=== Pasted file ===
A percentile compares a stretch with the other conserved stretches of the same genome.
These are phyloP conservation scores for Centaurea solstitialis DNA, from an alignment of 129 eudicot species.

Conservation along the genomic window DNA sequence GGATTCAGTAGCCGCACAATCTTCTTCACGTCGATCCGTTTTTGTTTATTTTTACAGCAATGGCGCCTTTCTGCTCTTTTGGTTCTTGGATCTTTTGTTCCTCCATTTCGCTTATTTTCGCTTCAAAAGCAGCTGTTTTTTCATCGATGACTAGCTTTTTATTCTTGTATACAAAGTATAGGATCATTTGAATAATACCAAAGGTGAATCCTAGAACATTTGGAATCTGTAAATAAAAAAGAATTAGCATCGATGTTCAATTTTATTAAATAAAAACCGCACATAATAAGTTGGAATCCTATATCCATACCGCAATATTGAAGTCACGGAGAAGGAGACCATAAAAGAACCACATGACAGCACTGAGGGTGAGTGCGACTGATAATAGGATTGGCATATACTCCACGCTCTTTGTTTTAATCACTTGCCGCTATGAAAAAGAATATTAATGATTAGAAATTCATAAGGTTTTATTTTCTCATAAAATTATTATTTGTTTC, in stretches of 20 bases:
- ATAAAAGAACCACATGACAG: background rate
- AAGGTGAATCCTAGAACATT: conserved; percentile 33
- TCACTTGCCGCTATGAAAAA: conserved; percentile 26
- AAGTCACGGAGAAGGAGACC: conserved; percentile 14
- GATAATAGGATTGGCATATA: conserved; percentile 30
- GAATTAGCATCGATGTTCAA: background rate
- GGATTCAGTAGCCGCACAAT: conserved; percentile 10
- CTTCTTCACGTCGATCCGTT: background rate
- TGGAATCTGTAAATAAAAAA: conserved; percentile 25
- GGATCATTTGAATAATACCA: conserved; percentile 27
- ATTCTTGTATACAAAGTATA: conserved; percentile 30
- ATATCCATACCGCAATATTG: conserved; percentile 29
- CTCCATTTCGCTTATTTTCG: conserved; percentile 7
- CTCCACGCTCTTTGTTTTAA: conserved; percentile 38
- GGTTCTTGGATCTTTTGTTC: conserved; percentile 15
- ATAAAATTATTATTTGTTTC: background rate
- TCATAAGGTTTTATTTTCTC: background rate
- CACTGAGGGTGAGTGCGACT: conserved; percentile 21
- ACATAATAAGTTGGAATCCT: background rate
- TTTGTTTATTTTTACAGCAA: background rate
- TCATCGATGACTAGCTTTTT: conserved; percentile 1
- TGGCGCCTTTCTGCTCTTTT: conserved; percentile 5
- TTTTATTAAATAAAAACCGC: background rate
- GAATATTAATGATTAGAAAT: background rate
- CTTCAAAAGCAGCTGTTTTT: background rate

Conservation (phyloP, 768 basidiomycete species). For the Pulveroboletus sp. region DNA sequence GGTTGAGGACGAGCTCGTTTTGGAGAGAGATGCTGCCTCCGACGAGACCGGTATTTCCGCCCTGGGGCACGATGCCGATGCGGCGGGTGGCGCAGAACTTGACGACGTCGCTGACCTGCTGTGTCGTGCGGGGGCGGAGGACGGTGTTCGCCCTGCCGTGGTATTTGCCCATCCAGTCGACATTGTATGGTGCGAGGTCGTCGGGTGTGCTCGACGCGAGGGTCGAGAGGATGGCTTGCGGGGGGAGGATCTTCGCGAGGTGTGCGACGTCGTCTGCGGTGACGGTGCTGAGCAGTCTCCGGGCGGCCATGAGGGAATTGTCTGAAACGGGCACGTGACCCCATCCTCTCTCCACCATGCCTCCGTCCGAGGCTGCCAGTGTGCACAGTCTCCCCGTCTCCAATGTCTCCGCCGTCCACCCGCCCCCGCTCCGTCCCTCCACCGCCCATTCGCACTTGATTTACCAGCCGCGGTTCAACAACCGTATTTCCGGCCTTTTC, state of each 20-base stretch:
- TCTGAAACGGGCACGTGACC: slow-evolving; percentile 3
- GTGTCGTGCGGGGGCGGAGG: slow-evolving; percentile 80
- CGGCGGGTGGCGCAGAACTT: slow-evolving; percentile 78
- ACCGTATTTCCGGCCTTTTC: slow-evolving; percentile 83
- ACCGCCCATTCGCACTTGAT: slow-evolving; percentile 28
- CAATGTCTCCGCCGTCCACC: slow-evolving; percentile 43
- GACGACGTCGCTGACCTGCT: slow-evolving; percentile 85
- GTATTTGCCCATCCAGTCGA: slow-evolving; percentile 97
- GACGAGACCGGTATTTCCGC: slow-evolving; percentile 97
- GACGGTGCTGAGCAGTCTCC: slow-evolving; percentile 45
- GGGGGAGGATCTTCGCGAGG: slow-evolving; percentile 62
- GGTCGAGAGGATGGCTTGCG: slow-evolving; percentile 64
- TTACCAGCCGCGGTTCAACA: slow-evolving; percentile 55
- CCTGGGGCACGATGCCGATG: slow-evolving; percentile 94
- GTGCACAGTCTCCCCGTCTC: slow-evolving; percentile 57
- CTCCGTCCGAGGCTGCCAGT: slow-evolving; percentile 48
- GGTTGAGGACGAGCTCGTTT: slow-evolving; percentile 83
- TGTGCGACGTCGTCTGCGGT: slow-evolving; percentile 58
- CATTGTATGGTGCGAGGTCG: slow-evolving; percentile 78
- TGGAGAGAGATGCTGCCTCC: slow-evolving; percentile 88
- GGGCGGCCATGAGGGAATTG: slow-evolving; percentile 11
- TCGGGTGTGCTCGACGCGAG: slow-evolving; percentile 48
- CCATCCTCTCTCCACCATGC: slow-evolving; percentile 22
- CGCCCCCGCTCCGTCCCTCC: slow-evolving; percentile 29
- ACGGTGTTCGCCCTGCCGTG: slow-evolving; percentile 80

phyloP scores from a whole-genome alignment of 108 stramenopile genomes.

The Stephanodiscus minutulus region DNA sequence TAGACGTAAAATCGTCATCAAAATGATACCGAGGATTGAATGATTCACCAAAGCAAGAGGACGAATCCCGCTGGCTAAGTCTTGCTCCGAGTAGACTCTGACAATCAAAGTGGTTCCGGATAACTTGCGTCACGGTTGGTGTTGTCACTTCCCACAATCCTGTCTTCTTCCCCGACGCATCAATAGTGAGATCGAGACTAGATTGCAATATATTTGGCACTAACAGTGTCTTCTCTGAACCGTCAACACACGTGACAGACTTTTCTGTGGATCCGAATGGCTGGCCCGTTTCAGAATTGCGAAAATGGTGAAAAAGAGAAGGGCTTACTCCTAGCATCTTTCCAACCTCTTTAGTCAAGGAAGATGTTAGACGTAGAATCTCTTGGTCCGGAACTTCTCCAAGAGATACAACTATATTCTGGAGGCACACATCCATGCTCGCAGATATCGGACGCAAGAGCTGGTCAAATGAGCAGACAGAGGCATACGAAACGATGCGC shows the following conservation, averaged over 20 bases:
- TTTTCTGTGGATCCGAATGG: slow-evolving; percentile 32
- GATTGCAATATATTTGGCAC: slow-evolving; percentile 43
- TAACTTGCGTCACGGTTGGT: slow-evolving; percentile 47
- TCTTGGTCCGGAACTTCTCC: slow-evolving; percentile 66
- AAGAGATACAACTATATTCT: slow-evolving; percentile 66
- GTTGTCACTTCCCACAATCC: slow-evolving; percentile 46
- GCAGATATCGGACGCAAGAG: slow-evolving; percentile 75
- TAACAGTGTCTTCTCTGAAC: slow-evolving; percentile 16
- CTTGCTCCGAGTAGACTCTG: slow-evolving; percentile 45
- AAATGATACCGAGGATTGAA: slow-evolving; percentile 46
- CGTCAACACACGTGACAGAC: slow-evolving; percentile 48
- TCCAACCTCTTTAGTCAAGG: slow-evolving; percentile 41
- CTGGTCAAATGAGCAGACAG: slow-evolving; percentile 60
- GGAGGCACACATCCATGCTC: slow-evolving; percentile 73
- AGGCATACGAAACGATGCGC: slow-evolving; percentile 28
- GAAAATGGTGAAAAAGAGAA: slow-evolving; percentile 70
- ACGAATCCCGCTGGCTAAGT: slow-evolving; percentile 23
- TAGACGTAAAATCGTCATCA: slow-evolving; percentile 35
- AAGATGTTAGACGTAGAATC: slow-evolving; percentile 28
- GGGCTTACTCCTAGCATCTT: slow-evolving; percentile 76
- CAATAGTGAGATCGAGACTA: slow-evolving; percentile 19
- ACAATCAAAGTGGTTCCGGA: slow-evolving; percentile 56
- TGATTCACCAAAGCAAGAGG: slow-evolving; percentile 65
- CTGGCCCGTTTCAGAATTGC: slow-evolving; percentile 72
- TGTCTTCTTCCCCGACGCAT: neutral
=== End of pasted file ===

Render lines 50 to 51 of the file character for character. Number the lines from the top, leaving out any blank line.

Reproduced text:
- GGGCGGCCATGAGGGAATTG: slow-evolving; percentile 11
- TCGGGTGTGCTCGACGCGAG: slow-evolving; percentile 48